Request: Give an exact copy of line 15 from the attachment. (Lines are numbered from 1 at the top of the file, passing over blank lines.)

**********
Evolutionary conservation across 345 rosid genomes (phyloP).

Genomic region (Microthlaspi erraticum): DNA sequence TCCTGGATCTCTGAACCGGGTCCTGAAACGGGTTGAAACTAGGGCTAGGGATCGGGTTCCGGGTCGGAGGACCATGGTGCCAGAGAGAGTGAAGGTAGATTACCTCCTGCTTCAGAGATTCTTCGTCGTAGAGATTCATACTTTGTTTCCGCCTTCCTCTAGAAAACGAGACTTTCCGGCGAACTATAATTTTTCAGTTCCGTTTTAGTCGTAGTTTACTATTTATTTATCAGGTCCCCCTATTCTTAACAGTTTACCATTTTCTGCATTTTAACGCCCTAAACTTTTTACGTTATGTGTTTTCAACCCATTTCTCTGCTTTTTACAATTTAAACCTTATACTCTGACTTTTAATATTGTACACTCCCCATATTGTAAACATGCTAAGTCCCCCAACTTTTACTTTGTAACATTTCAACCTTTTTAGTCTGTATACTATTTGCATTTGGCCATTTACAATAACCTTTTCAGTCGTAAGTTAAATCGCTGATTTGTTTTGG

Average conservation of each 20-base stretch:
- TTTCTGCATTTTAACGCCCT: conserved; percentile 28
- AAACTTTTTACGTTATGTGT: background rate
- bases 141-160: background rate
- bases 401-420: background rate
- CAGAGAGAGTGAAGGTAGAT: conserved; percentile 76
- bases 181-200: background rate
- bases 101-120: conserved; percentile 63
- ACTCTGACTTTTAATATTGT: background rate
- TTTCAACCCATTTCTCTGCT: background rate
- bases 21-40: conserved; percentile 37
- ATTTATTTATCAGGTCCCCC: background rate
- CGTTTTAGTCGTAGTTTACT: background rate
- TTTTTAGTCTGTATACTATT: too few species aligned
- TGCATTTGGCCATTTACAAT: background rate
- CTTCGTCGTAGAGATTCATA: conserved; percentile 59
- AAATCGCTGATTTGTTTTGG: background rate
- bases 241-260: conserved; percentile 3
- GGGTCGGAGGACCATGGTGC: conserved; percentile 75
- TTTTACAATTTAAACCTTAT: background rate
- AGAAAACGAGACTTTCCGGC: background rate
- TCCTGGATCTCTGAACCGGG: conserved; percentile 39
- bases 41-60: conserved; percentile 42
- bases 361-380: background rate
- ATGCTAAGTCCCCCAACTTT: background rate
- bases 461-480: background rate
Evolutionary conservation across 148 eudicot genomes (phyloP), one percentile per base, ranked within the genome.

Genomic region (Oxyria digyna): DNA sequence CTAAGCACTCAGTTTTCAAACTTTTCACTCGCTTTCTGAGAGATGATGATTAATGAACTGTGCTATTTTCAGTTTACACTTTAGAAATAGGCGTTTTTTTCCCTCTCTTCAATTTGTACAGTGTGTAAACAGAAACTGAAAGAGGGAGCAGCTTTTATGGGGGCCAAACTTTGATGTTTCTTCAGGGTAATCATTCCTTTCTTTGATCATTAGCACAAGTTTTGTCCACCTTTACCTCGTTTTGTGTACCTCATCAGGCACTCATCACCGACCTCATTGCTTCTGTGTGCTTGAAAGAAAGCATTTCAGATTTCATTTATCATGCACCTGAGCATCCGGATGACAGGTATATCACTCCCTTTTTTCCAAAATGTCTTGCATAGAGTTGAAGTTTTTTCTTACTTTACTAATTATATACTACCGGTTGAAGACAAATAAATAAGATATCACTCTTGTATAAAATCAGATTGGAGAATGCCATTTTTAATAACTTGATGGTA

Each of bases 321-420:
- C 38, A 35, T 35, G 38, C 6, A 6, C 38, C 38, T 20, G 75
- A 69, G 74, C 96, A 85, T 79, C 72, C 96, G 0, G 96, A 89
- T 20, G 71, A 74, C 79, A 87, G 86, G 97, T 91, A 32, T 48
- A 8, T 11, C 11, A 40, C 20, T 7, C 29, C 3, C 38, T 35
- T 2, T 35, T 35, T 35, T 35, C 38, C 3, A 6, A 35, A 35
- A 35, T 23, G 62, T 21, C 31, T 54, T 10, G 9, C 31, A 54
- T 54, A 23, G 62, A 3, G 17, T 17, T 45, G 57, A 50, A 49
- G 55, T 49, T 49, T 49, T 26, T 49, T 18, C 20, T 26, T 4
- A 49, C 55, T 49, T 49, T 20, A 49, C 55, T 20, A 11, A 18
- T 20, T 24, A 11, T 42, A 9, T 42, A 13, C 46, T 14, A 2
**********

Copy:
- CGTTTTAGTCGTAGTTTACT: background rate